According to, Dillingham's 2008 population estimate is 2,468. The population is 60 percent Alaska Native, 34 percent White, and 9 percent identifying themselves as multi-racial.

But just because Eileen Goode's blog isn't politically correct doesn't mean it's not accurate. In May 2008, the Anchorage Daily News reported that a number of surveys indicated that alcohol and drug problems in the villages are a prime reason for people moving out of Bush Alaska. Survey respondents also spoke of lack of police, domestic violence, child abuse and suicide. In one survey, former rural residents were asked what would motivate them to return. Two-thirds responded that nothing could get them to go back.

Lack of police isn't that much of a problem in Dillingham, since they have their own police force. However, most Bush villages only have VPSOs (Village Public Safety Officers). These positions can be difficult to fill because VPSOs frequently do not receive effective support from community leaders, so they can be subject to abuse by local toughs. Even Native VPSOs can be subject to abuse, so it is not all racially-motivated. Discrimination by Natives against non-Natives in Bush villages, when it occurs, is both racially-motivated as well as driven by normal suspicion of Outsiders. But it's not universal; during my five-day stay in Iliamna back in 1995, I did not experience any discrimination from the Natives with whom I worked.

There are other problems as well. Right now there's a growing scandal over the failure of Alaska village organizations to pay withholding taxes to the IRS. The reported amount in arrears is $4.4 million. In 2008, a caribou hunt in Point Hope generated controversy when it was reported that 37 of the animals were just left to rot; Point Hope village elders dragged their feet in cooperating with Alaska State Troopers. And the practice of awarding no-bid contracts to Native corporations is triggering Congressional concern; Alaska Senators Lisa Murkowski and Mark Begich are defending the practice.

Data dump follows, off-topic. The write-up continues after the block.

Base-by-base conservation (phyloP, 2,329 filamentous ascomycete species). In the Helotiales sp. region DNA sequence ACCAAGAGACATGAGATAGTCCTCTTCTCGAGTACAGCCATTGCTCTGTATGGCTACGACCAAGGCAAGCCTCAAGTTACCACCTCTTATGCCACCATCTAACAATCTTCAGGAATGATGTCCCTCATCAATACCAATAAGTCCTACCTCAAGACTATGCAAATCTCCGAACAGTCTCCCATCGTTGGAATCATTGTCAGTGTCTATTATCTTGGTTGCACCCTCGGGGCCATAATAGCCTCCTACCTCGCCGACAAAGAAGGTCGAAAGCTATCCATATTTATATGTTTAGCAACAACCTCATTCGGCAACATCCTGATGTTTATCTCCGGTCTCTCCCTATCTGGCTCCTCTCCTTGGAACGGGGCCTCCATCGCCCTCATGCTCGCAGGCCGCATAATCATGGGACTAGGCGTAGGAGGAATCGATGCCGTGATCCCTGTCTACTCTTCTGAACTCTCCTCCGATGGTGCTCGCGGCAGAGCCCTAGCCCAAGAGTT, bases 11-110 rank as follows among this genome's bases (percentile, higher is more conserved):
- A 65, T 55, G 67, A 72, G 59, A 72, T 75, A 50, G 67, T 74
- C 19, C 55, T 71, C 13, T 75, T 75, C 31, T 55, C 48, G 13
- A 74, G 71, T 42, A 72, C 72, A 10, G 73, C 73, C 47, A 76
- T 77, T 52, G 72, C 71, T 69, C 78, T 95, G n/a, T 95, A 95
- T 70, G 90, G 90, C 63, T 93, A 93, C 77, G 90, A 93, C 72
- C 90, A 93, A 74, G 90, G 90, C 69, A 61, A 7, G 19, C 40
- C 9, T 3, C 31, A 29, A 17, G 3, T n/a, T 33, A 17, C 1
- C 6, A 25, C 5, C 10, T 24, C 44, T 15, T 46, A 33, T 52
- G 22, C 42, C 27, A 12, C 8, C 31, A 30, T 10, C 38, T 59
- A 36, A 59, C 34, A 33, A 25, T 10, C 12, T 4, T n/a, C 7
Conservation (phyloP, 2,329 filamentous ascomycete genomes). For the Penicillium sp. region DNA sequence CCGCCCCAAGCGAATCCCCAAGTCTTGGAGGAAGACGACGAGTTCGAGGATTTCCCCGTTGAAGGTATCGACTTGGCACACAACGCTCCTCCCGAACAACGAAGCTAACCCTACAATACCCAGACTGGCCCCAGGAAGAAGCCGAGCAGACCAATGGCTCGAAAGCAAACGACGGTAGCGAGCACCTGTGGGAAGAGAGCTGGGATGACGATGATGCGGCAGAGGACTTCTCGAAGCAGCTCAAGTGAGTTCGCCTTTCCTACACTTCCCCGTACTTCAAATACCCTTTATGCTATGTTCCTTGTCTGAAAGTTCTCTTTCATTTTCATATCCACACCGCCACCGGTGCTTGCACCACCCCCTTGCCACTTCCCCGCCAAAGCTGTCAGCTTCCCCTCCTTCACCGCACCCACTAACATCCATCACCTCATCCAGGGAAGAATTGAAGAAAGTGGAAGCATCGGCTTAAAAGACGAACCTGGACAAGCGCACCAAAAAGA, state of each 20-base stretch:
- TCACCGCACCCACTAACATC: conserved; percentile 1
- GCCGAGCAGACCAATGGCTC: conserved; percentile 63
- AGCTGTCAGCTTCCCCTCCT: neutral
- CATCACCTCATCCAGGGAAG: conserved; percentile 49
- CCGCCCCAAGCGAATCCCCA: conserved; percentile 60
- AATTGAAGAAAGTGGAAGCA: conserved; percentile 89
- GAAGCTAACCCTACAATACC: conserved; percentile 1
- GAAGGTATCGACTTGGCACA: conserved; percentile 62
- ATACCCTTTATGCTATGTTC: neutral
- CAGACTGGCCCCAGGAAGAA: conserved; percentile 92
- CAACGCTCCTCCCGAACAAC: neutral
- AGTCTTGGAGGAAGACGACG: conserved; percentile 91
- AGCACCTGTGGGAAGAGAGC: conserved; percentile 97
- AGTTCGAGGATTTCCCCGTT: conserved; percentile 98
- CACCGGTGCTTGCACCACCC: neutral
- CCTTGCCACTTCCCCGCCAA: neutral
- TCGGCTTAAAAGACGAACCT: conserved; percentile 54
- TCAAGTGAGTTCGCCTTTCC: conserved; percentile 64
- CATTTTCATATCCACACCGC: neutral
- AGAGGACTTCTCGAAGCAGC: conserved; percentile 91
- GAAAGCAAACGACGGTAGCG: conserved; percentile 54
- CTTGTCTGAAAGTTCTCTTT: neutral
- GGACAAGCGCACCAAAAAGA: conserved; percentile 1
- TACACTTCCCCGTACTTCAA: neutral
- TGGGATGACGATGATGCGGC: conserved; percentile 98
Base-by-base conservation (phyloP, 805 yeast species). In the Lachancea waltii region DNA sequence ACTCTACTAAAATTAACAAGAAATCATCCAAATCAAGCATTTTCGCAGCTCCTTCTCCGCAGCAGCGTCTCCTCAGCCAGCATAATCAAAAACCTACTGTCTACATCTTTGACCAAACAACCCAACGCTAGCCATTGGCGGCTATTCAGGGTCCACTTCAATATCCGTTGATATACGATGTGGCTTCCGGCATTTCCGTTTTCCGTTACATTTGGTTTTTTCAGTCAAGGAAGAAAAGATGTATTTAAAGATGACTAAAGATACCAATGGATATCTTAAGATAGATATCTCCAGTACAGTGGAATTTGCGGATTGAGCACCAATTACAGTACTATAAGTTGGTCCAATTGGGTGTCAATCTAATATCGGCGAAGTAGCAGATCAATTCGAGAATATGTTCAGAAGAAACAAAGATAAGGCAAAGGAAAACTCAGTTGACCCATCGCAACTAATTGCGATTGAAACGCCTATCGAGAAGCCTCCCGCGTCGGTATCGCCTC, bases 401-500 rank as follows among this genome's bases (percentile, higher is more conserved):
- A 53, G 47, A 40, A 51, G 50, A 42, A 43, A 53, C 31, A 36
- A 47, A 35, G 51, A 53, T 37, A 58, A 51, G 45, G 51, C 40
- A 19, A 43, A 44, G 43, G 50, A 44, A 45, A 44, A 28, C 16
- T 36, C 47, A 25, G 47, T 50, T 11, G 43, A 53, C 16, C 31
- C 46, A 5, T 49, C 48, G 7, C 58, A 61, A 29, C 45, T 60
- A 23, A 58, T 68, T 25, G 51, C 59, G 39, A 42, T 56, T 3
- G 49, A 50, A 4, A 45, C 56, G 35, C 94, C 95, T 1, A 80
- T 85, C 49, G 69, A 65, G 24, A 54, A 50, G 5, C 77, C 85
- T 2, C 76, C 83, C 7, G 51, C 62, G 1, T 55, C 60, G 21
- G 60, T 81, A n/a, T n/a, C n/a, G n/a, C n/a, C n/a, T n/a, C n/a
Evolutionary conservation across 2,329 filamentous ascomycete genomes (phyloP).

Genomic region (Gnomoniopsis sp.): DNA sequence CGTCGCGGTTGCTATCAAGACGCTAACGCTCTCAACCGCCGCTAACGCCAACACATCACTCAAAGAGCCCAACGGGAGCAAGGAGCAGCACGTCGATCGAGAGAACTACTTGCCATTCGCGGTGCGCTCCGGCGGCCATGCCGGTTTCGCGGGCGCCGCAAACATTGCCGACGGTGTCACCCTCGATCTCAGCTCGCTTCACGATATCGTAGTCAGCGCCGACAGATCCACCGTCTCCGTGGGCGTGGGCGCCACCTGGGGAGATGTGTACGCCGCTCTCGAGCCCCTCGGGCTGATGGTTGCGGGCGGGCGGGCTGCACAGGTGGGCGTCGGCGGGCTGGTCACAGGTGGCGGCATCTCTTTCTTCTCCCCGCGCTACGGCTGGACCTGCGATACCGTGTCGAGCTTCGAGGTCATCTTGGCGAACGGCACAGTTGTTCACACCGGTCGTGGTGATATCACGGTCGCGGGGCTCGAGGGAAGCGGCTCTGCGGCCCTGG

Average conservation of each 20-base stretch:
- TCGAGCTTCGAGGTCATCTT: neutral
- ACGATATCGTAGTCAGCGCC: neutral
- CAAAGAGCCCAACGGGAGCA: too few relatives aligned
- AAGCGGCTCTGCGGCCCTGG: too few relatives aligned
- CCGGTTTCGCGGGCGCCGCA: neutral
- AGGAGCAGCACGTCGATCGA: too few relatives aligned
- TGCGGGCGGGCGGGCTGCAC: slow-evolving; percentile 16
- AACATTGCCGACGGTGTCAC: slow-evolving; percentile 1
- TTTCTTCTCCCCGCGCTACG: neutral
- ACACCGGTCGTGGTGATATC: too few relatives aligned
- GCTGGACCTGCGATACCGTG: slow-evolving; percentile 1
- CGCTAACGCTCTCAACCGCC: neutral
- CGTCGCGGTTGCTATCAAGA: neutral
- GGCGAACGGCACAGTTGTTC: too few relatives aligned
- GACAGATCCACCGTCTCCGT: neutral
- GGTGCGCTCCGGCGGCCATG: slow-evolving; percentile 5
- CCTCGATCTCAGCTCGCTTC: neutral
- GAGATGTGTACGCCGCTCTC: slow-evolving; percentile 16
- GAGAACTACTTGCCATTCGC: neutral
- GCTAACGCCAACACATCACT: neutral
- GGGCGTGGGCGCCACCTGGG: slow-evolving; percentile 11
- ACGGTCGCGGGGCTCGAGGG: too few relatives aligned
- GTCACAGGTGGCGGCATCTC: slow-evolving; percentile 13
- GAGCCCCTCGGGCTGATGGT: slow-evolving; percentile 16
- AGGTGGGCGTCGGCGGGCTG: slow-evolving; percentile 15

The problems in Bush Alaska are complex and varied. But they won't be solved by shooting the messengers. The witch-hunting of Eileen Goode is deplorable and gives Dillingham a black eye.


  1. I'm curious Carl, how much time have you actually spent in the bush ?

    Have you ever lived off of the road system ?

    Do you consider a caucasian man who marries a native woman a race traitor ?

  2. "She had the audacity to expose some of those imperfections".
    You missed the point entirely. There are countless ways Eileen could have more effectively "exposed" troubles in Dillingham. What Eileen was doing instead was belittling these issues in a effort to create a clever blog. She failed. And the fact that she was was a journalist made it worse. Eileen has made no visible previous effort to address the troubles of Dillingham, and her blog should not be taken as any effort to do so.